It doesn't sound like part two or the second half of part three has been carried out here. He was not authorized by a government body to further this agenda. He did it of his own accord. What was taken down was not done so because it violated the agenda, but simply because it violated something else.

          Again, the actions are morally reprehensible on the part of this politician, but does not qualify as censorship by the government of Canada.
          • ...does not qualify as censorship by the government of Canada.

            Especially since Volpe is not a member of the governing party. The Liberals are currently in opposition. Volpe is a candidate for the leadership of the Liberal party--or perhaps was, after the donations-from-kids scandal [canoe.ca].

            However, this sort of qualifies as abuse of power to censor legitimate political satire--but not quite, because the chicken-shit Tory smear campaign artist who put the site up didn't have the guts to say who he was. Ther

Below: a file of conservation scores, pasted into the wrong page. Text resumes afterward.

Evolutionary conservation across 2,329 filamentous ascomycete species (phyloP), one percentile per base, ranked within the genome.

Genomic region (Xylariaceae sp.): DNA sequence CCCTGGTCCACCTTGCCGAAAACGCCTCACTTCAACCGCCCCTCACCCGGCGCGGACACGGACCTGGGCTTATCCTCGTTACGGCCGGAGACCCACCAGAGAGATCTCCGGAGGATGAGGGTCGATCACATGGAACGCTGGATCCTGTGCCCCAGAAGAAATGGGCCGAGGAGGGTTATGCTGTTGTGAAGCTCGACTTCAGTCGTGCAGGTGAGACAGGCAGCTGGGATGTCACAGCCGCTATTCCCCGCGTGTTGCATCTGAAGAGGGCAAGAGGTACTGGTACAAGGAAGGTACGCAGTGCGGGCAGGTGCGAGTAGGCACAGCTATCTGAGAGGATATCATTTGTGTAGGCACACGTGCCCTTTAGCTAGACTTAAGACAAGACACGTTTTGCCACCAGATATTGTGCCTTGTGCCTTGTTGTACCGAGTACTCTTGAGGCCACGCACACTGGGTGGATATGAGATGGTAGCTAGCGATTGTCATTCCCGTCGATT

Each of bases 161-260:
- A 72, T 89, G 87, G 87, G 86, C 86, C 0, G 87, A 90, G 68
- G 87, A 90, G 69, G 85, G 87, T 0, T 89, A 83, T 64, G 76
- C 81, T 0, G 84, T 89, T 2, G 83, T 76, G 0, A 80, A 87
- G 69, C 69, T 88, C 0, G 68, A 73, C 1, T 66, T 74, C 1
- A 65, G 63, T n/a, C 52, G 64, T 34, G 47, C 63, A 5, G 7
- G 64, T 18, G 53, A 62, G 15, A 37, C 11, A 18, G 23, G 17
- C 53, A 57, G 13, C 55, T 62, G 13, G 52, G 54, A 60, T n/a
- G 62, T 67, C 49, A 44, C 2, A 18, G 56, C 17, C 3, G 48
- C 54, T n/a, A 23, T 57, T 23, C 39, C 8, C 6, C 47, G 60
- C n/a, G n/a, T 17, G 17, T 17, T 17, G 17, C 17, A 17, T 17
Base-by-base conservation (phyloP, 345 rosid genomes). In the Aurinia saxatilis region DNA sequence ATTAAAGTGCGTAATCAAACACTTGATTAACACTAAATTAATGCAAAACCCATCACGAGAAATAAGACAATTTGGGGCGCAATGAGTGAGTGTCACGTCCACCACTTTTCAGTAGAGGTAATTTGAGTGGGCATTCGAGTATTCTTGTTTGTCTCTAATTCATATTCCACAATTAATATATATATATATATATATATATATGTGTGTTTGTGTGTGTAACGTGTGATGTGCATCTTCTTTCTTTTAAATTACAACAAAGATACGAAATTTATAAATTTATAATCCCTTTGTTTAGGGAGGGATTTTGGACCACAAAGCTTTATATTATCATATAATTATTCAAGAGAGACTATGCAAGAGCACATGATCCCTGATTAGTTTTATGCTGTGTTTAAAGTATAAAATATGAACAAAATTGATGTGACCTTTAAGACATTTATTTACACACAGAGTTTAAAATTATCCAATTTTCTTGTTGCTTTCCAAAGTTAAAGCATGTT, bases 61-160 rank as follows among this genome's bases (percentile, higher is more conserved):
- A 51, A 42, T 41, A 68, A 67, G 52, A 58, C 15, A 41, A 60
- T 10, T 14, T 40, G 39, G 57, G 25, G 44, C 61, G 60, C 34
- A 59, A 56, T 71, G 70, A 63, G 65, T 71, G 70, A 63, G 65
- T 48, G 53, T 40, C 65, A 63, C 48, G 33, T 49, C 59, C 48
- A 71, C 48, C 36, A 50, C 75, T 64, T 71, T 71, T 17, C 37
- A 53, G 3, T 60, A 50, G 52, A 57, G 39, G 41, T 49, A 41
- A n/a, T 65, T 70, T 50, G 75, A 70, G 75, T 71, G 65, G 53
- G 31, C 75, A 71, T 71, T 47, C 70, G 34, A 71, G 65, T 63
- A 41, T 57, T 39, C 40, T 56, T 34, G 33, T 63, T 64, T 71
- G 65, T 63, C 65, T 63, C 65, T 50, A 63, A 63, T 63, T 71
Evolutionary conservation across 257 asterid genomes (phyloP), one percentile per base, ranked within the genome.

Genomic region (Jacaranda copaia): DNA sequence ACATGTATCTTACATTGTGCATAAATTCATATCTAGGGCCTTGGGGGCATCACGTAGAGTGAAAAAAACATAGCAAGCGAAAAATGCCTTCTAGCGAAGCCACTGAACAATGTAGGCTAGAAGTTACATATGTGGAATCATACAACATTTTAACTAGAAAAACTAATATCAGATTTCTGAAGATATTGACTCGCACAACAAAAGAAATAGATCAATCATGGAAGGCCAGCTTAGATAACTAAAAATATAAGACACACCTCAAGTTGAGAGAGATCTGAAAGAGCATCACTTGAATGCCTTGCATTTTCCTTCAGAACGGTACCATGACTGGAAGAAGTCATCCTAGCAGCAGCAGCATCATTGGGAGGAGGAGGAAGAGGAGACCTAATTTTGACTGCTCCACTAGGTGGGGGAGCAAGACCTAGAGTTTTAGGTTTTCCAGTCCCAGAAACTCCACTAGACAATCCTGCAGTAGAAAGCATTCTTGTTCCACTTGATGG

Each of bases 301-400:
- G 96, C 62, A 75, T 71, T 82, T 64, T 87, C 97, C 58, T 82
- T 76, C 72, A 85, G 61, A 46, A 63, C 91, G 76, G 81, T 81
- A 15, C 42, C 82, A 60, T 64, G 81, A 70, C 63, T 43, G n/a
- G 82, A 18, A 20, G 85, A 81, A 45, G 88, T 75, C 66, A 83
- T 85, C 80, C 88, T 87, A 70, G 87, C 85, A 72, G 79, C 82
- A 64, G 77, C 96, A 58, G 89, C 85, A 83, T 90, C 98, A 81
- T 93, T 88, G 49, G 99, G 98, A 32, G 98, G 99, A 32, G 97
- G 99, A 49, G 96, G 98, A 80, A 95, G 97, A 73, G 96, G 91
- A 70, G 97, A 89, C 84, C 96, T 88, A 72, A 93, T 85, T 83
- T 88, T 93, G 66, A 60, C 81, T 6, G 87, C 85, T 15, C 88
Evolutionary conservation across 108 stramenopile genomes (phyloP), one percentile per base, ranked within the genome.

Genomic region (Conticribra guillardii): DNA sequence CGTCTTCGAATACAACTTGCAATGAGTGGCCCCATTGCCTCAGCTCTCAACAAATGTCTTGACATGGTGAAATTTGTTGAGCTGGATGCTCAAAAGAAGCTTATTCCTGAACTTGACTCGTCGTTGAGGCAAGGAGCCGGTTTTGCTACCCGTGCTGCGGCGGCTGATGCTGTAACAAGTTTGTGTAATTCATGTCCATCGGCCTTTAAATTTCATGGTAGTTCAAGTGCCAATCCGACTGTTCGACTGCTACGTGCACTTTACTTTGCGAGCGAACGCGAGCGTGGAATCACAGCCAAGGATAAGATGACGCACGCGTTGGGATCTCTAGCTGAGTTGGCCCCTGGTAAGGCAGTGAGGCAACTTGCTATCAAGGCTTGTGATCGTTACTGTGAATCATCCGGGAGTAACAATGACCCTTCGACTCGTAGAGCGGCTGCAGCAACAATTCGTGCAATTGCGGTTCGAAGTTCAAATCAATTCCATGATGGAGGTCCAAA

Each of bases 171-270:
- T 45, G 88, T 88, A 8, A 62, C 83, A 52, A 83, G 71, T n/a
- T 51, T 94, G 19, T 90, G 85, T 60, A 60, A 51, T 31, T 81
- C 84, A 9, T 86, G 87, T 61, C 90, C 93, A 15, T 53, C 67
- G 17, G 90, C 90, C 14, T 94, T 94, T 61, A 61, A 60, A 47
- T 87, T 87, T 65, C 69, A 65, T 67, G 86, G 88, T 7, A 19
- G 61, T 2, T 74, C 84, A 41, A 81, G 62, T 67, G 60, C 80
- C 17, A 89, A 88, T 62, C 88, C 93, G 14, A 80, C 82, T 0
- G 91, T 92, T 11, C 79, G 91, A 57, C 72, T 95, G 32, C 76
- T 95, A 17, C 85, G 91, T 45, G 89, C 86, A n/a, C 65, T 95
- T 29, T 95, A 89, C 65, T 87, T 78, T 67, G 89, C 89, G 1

• Oops, please disregard. Just read down some more.

            • There is no reason any ordinary citizen would feel the need to hide his identity when publishing legitimate satire.

              Bullshit.
              • Bullshit.

                Thank you for that detailed explanation of your dissenting viewpoint.

                However, maybe I should clarify my statement: There is no reason why any ordinary Canadian citizen would feel the need to hide his identity when publishing legitimate satire about a Canadian politician.

                The whole point is moot, though, since it was not anonymity that brought the site down, but potential defamation. That is bullshit, because satire is protected speech. If it stops being protected, anyone who lampooned Pi

          • He's a part of the government and he is in power. That satisfies the second rquirement of yours. His "agenda" in this case is to keep him on the good side of the populace, so he can continue to stay in power. His actions follow that agenda. That satisfies the third requirement of yours.
          • Part two is becoming empowered by the state to carry out that agenda through censorship.